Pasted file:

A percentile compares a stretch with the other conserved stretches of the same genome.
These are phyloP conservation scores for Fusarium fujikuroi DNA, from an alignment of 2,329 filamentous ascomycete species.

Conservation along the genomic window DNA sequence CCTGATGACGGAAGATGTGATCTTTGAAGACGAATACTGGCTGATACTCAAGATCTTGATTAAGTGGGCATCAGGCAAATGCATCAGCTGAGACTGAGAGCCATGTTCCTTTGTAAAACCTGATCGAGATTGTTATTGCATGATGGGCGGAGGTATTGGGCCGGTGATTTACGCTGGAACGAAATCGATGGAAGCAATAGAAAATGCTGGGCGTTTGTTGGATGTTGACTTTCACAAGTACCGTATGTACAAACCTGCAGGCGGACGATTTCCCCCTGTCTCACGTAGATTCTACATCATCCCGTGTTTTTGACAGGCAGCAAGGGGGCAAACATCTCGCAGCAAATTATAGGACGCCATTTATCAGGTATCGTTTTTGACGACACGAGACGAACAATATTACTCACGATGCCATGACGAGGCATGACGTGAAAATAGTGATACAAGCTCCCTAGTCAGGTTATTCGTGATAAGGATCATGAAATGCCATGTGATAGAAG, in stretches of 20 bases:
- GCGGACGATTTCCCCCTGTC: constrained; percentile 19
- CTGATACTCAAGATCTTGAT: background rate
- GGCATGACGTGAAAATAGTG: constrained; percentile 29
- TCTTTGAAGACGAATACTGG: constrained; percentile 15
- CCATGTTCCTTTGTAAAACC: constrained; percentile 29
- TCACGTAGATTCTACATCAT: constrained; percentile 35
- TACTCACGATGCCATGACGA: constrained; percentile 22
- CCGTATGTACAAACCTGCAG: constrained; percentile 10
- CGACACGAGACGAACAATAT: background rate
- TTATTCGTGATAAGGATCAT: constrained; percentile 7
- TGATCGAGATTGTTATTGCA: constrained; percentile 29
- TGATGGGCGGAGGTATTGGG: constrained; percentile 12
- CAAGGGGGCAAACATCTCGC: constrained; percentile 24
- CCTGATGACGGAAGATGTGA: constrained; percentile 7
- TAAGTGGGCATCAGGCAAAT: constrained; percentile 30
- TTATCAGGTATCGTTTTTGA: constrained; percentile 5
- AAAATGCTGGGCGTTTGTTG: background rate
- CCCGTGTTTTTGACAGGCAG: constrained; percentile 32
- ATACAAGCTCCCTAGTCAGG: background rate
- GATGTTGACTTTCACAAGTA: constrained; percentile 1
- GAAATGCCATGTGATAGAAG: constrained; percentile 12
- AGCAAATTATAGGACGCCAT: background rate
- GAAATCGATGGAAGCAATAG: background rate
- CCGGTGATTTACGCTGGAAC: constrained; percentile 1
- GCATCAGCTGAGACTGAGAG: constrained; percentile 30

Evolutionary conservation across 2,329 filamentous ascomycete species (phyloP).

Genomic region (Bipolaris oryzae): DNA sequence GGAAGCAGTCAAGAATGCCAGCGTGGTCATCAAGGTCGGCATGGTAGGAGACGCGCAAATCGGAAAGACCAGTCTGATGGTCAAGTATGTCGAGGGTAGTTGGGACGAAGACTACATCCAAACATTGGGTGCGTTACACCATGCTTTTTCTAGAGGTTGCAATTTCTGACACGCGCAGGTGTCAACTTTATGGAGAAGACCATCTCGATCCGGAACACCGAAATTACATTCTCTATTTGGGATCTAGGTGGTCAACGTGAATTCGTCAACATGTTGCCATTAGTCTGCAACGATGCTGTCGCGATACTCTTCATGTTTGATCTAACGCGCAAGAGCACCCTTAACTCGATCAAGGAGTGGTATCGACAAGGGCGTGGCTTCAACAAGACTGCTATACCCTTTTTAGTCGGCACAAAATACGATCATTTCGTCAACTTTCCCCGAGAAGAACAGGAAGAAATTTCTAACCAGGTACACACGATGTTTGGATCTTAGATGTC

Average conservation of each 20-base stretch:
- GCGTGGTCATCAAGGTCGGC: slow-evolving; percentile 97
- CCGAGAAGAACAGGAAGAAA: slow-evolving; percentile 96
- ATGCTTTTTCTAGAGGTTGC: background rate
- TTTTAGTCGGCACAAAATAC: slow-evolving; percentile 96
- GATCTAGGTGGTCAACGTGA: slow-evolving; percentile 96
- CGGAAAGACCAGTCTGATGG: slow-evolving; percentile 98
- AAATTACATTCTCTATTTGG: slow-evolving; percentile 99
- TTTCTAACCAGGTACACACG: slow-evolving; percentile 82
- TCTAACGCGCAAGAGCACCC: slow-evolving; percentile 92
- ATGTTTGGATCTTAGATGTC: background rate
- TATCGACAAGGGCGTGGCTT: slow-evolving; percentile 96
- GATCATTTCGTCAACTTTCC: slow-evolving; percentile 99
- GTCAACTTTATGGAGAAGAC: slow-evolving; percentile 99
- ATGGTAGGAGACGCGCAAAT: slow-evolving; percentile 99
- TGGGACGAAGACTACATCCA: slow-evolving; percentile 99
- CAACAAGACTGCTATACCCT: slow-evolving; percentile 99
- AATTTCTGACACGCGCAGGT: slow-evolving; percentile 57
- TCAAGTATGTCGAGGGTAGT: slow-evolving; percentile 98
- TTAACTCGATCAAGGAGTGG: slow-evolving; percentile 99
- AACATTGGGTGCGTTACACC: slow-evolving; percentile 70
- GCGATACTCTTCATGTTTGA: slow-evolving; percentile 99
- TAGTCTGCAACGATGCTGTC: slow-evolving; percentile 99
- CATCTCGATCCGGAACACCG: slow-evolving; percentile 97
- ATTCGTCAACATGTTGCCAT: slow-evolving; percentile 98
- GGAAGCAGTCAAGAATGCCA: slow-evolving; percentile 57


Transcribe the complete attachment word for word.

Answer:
A percentile compares a stretch with the other conserved stretches of the same genome.
These are phyloP conservation scores for Fusarium fujikuroi DNA, from an alignment of 2,329 filamentous ascomycete species.

Conservation along the genomic window DNA sequence CCTGATGACGGAAGATGTGATCTTTGAAGACGAATACTGGCTGATACTCAAGATCTTGATTAAGTGGGCATCAGGCAAATGCATCAGCTGAGACTGAGAGCCATGTTCCTTTGTAAAACCTGATCGAGATTGTTATTGCATGATGGGCGGAGGTATTGGGCCGGTGATTTACGCTGGAACGAAATCGATGGAAGCAATAGAAAATGCTGGGCGTTTGTTGGATGTTGACTTTCACAAGTACCGTATGTACAAACCTGCAGGCGGACGATTTCCCCCTGTCTCACGTAGATTCTACATCATCCCGTGTTTTTGACAGGCAGCAAGGGGGCAAACATCTCGCAGCAAATTATAGGACGCCATTTATCAGGTATCGTTTTTGACGACACGAGACGAACAATATTACTCACGATGCCATGACGAGGCATGACGTGAAAATAGTGATACAAGCTCCCTAGTCAGGTTATTCGTGATAAGGATCATGAAATGCCATGTGATAGAAG, in stretches of 20 bases:
- GCGGACGATTTCCCCCTGTC: constrained; percentile 19
- CTGATACTCAAGATCTTGAT: background rate
- GGCATGACGTGAAAATAGTG: constrained; percentile 29
- TCTTTGAAGACGAATACTGG: constrained; percentile 15
- CCATGTTCCTTTGTAAAACC: constrained; percentile 29
- TCACGTAGATTCTACATCAT: constrained; percentile 35
- TACTCACGATGCCATGACGA: constrained; percentile 22
- CCGTATGTACAAACCTGCAG: constrained; percentile 10
- CGACACGAGACGAACAATAT: background rate
- TTATTCGTGATAAGGATCAT: constrained; percentile 7
- TGATCGAGATTGTTATTGCA: constrained; percentile 29
- TGATGGGCGGAGGTATTGGG: constrained; percentile 12
- CAAGGGGGCAAACATCTCGC: constrained; percentile 24
- CCTGATGACGGAAGATGTGA: constrained; percentile 7
- TAAGTGGGCATCAGGCAAAT: constrained; percentile 30
- TTATCAGGTATCGTTTTTGA: constrained; percentile 5
- AAAATGCTGGGCGTTTGTTG: background rate
- CCCGTGTTTTTGACAGGCAG: constrained; percentile 32
- ATACAAGCTCCCTAGTCAGG: background rate
- GATGTTGACTTTCACAAGTA: constrained; percentile 1
- GAAATGCCATGTGATAGAAG: constrained; percentile 12
- AGCAAATTATAGGACGCCAT: background rate
- GAAATCGATGGAAGCAATAG: background rate
- CCGGTGATTTACGCTGGAAC: constrained; percentile 1
- GCATCAGCTGAGACTGAGAG: constrained; percentile 30

Evolutionary conservation across 2,329 filamentous ascomycete species (phyloP).

Genomic region (Bipolaris oryzae): DNA sequence GGAAGCAGTCAAGAATGCCAGCGTGGTCATCAAGGTCGGCATGGTAGGAGACGCGCAAATCGGAAAGACCAGTCTGATGGTCAAGTATGTCGAGGGTAGTTGGGACGAAGACTACATCCAAACATTGGGTGCGTTACACCATGCTTTTTCTAGAGGTTGCAATTTCTGACACGCGCAGGTGTCAACTTTATGGAGAAGACCATCTCGATCCGGAACACCGAAATTACATTCTCTATTTGGGATCTAGGTGGTCAACGTGAATTCGTCAACATGTTGCCATTAGTCTGCAACGATGCTGTCGCGATACTCTTCATGTTTGATCTAACGCGCAAGAGCACCCTTAACTCGATCAAGGAGTGGTATCGACAAGGGCGTGGCTTCAACAAGACTGCTATACCCTTTTTAGTCGGCACAAAATACGATCATTTCGTCAACTTTCCCCGAGAAGAACAGGAAGAAATTTCTAACCAGGTACACACGATGTTTGGATCTTAGATGTC

Average conservation of each 20-base stretch:
- GCGTGGTCATCAAGGTCGGC: slow-evolving; percentile 97
- CCGAGAAGAACAGGAAGAAA: slow-evolving; percentile 96
- ATGCTTTTTCTAGAGGTTGC: background rate
- TTTTAGTCGGCACAAAATAC: slow-evolving; percentile 96
- GATCTAGGTGGTCAACGTGA: slow-evolving; percentile 96
- CGGAAAGACCAGTCTGATGG: slow-evolving; percentile 98
- AAATTACATTCTCTATTTGG: slow-evolving; percentile 99
- TTTCTAACCAGGTACACACG: slow-evolving; percentile 82
- TCTAACGCGCAAGAGCACCC: slow-evolving; percentile 92
- ATGTTTGGATCTTAGATGTC: background rate
- TATCGACAAGGGCGTGGCTT: slow-evolving; percentile 96
- GATCATTTCGTCAACTTTCC: slow-evolving; percentile 99
- GTCAACTTTATGGAGAAGAC: slow-evolving; percentile 99
- ATGGTAGGAGACGCGCAAAT: slow-evolving; percentile 99
- TGGGACGAAGACTACATCCA: slow-evolving; percentile 99
- CAACAAGACTGCTATACCCT: slow-evolving; percentile 99
- AATTTCTGACACGCGCAGGT: slow-evolving; percentile 57
- TCAAGTATGTCGAGGGTAGT: slow-evolving; percentile 98
- TTAACTCGATCAAGGAGTGG: slow-evolving; percentile 99
- AACATTGGGTGCGTTACACC: slow-evolving; percentile 70
- GCGATACTCTTCATGTTTGA: slow-evolving; percentile 99
- TAGTCTGCAACGATGCTGTC: slow-evolving; percentile 99
- CATCTCGATCCGGAACACCG: slow-evolving; percentile 97
- ATTCGTCAACATGTTGCCAT: slow-evolving; percentile 98
- GGAAGCAGTCAAGAATGCCA: slow-evolving; percentile 57